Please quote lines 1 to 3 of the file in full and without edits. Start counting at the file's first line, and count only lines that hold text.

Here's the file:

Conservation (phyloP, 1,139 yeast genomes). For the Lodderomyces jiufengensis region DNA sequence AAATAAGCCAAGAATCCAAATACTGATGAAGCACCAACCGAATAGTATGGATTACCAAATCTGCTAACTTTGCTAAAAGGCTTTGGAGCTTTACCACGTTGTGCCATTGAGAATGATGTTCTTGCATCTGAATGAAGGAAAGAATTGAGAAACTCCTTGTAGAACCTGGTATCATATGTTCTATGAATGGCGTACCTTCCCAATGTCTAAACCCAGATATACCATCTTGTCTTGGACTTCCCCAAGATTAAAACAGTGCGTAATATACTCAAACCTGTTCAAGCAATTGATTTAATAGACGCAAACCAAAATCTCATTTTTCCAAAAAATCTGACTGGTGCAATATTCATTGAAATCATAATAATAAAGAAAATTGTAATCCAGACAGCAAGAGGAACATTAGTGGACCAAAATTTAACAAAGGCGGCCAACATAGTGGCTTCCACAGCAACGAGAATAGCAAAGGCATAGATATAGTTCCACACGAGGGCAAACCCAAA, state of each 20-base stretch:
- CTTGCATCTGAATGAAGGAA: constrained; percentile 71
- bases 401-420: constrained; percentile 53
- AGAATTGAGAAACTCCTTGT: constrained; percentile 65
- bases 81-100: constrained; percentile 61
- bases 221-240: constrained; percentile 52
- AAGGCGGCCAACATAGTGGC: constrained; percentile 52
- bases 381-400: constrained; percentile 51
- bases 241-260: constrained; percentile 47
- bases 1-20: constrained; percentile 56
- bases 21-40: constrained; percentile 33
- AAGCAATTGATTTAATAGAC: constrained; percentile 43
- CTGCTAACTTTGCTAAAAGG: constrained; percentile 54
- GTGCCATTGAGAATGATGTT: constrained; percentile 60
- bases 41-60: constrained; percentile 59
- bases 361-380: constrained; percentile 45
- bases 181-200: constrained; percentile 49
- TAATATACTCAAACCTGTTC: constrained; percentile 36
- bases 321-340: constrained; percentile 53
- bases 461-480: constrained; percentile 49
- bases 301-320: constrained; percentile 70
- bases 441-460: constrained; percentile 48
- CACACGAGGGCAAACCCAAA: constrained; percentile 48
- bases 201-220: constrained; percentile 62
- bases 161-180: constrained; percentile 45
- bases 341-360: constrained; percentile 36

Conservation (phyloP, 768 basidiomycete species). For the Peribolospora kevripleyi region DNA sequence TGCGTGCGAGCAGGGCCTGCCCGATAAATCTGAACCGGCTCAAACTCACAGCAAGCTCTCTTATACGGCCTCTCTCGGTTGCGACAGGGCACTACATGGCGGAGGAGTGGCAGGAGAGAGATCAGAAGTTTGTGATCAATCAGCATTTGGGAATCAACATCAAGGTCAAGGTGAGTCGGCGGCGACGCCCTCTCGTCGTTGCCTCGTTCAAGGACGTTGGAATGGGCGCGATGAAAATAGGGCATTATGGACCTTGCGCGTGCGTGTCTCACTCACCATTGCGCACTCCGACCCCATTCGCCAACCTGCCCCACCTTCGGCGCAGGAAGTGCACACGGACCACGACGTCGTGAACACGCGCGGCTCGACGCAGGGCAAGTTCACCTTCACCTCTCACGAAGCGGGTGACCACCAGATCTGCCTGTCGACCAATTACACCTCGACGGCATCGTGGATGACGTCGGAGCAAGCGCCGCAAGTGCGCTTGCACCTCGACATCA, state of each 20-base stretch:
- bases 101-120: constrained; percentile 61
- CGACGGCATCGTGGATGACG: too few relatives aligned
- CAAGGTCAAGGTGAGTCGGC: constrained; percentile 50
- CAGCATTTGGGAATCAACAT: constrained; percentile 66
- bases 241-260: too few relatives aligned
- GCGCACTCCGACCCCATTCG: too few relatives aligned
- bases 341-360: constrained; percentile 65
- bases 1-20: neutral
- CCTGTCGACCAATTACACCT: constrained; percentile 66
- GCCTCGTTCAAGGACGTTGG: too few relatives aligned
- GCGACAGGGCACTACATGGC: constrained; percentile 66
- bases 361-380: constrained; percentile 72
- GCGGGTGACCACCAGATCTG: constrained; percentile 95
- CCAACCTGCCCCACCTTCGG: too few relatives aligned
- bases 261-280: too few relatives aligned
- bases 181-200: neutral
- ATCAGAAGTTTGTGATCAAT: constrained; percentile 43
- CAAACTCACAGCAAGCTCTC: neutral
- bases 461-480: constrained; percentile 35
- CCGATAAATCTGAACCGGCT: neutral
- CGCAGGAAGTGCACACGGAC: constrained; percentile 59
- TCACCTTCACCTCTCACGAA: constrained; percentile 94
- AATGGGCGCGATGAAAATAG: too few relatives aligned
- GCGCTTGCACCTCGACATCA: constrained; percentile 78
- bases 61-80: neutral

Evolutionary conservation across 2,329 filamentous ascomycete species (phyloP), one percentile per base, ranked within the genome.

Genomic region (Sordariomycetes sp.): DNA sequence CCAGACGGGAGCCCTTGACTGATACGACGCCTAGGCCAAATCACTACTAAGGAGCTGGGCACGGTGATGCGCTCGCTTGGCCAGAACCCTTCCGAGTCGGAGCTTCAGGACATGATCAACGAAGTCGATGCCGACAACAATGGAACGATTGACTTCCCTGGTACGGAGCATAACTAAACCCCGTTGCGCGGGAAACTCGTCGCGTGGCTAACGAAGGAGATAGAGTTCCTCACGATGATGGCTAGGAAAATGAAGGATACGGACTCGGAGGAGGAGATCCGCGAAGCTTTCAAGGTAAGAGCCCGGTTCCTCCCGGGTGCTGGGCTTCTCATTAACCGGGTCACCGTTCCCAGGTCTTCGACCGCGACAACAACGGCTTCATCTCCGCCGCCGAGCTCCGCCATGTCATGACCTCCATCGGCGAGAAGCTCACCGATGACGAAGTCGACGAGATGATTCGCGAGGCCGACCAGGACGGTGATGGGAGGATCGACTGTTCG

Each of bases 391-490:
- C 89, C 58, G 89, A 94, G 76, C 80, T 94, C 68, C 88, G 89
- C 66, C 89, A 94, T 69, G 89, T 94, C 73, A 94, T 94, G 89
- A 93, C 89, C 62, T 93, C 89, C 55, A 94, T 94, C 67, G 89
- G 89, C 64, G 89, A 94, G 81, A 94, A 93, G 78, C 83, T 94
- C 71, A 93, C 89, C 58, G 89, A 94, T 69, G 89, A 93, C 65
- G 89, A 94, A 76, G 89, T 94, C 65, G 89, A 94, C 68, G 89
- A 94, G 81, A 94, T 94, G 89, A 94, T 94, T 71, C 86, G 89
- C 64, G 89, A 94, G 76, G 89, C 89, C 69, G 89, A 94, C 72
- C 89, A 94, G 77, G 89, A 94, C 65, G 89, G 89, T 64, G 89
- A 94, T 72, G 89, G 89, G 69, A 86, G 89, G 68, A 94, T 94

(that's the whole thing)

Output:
Conservation (phyloP, 1,139 yeast genomes). For the Lodderomyces jiufengensis region DNA sequence AAATAAGCCAAGAATCCAAATACTGATGAAGCACCAACCGAATAGTATGGATTACCAAATCTGCTAACTTTGCTAAAAGGCTTTGGAGCTTTACCACGTTGTGCCATTGAGAATGATGTTCTTGCATCTGAATGAAGGAAAGAATTGAGAAACTCCTTGTAGAACCTGGTATCATATGTTCTATGAATGGCGTACCTTCCCAATGTCTAAACCCAGATATACCATCTTGTCTTGGACTTCCCCAAGATTAAAACAGTGCGTAATATACTCAAACCTGTTCAAGCAATTGATTTAATAGACGCAAACCAAAATCTCATTTTTCCAAAAAATCTGACTGGTGCAATATTCATTGAAATCATAATAATAAAGAAAATTGTAATCCAGACAGCAAGAGGAACATTAGTGGACCAAAATTTAACAAAGGCGGCCAACATAGTGGCTTCCACAGCAACGAGAATAGCAAAGGCATAGATATAGTTCCACACGAGGGCAAACCCAAA, state of each 20-base stretch:
- CTTGCATCTGAATGAAGGAA: constrained; percentile 71
- bases 401-420: constrained; percentile 53